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New Jersey Workplace Blood Donor Coalition Focuses On Combating NJ Blood Shortage

Armen Hareyan's picture

New Jersey is facing a severe and chronic blood shortage. To address this potential crisis, the New Jersey Department of Health and Senior Services (DHSS) and Novartis Pharmaceuticals Corporation (NPC) are joining forces to create the New Jersey Workplace Blood Donor Coalition. This partnership also will include New Jersey businesses as well as hospital and blood bank associations in an effort to increase workplace blood donations in the state.

Novartis will chair the coalition launched today at its headquarters in East Hanover, New Jersey.

The coalition will call upon employers to conduct more workplace blood drives each year and to increase the number of people in the state who routinely donate blood from 2.5 percent to the national average of 5 percent.

In 2007, New Jersey used 45,269 more units of blood than it collected. In the past, New Jersey has turned to other states when blood was needed. Now, these states are experiencing blood shortages of their own, and this alternative supply is becoming less available.

"Many New Jersey residents are quick to give blood in times of national crises or natural disasters, but we need donations on a regular basis to maintain a stable blood supply for daily medical and emergency needs," said Health and Senior Services Commissioner Heather Howard. "We look forward to help from the New Jersey business community to provide more opportunities for people to donate blood and do it on a more frequent basis to ensure that New Jersey has an adequate blood supply at all times."

Nine out of 10 people will need blood some time in their lives. Blood is in constant demand for treatment of injuries, cancer, and hemophilia and for use during surgery. The act of giving a pint of blood - the standard for blood donations - may save up to three lives. Workplace blood drives provide a convenient way for donors to give blood during the workday without leaving the office. For these reasons, the coalition has adopted the theme that Governor Corzine coined last year, "Save 3 Lives...All in a Day's Work."

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"Workplace donor campaigns are an integral part of our culture at Novartis, and I am proud to be involved as a founding member of this lifesaving task force," said Kevin Rigby, Vice President of NPC's Public Affairs, and Corporate Chair of the Coalition. "While blood is needed 365 days of the year and is already in short supply, we are entering the summer months - a time of even greater need for blood donation."

There are three major reasons most people give for not donating blood. It's not convenient; they haven't been asked; or they are unaware of the need. The Save 3 Lives campaign addresses these issues. Donating blood at the workplace only takes about an hour. Companies that host workplace blood drives generally enable their employees to donate on company time and all employees can be asked to participate. Employers can share information about the need for blood - and the importance of blood donation to public health - through blood drives and corporate communications.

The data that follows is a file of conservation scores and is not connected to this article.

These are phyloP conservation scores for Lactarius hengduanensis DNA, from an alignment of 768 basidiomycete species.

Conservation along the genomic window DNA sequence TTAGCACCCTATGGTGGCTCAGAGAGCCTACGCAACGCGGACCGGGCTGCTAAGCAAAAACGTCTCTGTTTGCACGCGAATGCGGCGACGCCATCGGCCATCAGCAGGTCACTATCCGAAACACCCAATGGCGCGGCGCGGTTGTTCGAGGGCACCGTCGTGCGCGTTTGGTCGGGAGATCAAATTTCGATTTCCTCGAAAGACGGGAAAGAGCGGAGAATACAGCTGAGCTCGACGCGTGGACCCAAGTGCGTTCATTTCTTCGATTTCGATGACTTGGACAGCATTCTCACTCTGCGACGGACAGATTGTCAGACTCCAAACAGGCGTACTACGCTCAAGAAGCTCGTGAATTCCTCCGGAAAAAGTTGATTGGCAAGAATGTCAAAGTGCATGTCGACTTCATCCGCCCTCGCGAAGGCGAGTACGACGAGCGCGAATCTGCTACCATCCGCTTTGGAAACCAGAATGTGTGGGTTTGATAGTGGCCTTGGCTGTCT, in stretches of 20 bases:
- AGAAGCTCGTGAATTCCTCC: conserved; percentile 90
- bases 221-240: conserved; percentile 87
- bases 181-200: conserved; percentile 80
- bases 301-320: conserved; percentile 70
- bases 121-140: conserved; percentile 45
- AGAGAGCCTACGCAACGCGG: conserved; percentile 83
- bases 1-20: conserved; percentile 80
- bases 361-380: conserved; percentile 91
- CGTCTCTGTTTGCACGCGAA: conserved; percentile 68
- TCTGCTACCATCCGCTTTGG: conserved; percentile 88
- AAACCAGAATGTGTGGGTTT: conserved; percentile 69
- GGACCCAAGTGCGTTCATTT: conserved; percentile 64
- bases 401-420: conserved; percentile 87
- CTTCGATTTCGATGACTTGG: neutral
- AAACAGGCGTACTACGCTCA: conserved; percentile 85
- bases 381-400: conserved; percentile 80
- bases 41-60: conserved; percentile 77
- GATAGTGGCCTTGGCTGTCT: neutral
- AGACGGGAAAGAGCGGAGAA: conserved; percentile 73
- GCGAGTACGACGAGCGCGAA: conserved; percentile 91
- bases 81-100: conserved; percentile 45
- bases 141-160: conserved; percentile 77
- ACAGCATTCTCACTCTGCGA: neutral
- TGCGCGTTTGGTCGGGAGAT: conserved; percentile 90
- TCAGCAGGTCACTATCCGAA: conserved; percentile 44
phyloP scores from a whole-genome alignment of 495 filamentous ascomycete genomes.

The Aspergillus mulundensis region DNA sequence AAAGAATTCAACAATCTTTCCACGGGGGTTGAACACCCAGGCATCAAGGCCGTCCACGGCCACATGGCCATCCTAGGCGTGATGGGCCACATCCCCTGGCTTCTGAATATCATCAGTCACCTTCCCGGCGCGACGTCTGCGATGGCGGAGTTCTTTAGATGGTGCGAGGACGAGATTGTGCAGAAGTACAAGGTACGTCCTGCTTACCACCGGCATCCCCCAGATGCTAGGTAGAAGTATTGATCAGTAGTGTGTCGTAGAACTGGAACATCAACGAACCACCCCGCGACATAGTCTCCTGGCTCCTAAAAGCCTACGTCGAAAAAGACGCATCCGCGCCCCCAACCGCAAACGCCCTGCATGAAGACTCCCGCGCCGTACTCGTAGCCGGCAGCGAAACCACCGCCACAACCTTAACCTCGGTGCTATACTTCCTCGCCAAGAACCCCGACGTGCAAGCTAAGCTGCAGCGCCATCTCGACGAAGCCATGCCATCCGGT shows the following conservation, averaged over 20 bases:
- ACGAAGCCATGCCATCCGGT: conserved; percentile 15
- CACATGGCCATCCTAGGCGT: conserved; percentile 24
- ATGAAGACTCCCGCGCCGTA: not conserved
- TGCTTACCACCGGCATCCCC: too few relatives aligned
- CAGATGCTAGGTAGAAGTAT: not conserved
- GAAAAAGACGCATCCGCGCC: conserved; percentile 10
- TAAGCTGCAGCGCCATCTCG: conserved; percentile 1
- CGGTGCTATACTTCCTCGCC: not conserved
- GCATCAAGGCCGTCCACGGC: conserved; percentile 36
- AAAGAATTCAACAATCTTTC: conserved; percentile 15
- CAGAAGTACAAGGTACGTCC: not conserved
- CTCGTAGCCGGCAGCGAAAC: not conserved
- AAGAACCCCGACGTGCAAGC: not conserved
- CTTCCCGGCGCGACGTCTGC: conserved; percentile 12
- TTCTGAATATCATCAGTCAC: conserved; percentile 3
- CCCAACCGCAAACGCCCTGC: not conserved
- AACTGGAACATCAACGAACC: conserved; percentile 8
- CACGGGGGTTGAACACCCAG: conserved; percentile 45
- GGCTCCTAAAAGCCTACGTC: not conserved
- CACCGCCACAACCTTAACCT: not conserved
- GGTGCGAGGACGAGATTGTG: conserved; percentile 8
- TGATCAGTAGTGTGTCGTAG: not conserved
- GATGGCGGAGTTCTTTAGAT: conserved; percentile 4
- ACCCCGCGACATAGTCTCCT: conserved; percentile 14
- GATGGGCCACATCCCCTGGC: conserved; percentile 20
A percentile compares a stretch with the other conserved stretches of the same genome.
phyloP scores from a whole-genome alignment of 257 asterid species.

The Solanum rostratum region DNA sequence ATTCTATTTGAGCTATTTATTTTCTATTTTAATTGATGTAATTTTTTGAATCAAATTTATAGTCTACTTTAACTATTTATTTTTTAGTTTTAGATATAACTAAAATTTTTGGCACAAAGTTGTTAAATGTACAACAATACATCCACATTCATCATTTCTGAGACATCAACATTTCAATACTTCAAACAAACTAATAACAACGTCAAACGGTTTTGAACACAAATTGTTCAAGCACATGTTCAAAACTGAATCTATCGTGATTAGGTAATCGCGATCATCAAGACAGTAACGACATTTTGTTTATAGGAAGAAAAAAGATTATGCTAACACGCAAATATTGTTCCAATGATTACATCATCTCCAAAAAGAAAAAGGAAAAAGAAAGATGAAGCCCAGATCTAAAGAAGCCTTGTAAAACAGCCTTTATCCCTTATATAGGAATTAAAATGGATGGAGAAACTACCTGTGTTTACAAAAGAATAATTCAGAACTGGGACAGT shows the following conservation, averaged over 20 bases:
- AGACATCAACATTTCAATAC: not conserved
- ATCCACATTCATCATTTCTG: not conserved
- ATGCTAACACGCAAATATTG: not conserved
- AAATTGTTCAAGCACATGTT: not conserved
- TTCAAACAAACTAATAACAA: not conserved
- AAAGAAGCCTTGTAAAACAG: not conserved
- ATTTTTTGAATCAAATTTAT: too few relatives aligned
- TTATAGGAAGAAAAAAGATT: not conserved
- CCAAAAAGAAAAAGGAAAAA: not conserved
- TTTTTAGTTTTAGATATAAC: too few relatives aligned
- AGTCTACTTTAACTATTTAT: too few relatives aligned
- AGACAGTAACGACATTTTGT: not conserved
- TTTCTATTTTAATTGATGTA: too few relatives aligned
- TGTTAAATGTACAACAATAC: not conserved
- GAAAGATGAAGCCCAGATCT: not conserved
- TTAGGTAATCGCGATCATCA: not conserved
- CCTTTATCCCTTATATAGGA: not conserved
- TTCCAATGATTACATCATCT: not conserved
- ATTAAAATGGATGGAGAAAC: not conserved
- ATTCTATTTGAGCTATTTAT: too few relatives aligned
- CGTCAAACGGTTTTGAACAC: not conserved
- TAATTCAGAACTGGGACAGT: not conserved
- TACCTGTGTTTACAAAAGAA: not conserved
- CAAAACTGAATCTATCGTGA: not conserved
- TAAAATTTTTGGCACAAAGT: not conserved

It is especially important to encourage everyone in New Jersey's minority and multicultural communities to donate at all times throughout the year. As one of the most culturally diverse states in the nation, New Jersey needs to reach out to minority groups as their blood types are often in short supply.

For example, 25 percent of Asians and 18 percent of African Americans have B positive blood type while only nine percent of Caucasians and Hispanics have that type. In addition, some African-American patients have U negative or Duffy Negative blood types, which are rare. Patients with these blood types must depend on other African-Americans to supply this life-saving blood. Workplace blood donor drives offer opportunities to reach diverse ethnic groups.

In addition to NJDHSS and Novartis, the eight founding coalition members are MetLife, Capital One, Robert Wood Johnson University Hospital, the New Jersey Hospital Association, Virtua Health, Educational Testing Service, New Jersey State Masonic Blood Program and the Blood Bank Task Force of New Jersey.

Their goals include expanding the size of the Coalition by 200 percent in the first year, and ensuring that New Jersey has an adequate blood supply at all times. Doubling the number of residents that donate blood on a regular basis would meet New Jersey's needs for blood donations.

Sixty percent of the adult population is eligible to donate blood. Specific requirements include being in good health, being at least 17 years old and weighing at least 110 pounds. People taking certain medications are not eligible to give blood. Healthy individuals over 75 years old must have written permission from their physician dated within two weeks of their donation.